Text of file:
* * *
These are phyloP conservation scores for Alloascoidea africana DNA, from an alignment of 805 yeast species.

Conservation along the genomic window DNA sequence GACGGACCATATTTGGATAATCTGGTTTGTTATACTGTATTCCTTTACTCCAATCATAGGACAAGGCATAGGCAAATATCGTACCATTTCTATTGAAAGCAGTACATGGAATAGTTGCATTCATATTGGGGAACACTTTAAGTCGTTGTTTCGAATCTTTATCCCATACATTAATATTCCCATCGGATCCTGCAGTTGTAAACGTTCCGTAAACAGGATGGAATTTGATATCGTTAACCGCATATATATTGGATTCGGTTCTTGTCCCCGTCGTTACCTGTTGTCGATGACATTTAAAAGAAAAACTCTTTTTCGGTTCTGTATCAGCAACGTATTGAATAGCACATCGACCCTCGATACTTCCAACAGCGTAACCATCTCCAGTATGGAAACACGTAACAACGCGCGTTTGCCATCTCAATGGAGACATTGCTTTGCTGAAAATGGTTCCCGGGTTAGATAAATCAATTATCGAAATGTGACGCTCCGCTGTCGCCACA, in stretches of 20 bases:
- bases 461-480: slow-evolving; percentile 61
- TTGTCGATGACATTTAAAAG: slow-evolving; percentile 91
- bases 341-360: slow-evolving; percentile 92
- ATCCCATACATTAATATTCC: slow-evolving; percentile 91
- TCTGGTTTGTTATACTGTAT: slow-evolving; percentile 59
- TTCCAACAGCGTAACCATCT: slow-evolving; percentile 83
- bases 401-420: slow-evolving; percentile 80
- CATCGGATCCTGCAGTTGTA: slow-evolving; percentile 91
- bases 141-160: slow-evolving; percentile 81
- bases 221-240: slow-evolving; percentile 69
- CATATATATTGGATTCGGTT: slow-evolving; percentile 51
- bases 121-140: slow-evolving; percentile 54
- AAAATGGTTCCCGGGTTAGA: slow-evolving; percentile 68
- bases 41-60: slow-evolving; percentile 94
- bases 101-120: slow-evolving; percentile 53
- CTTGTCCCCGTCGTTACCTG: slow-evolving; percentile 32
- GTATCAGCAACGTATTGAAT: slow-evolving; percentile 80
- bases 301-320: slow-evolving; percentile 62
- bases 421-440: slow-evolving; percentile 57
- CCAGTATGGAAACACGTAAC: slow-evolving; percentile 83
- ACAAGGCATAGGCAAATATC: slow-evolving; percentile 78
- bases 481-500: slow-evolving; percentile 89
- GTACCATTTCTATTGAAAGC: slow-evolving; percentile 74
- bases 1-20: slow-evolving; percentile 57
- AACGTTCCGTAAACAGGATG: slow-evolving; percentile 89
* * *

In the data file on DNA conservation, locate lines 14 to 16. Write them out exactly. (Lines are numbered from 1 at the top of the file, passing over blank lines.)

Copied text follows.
- bases 121-140: slow-evolving; percentile 54
- AAAATGGTTCCCGGGTTAGA: slow-evolving; percentile 68
- bases 41-60: slow-evolving; percentile 94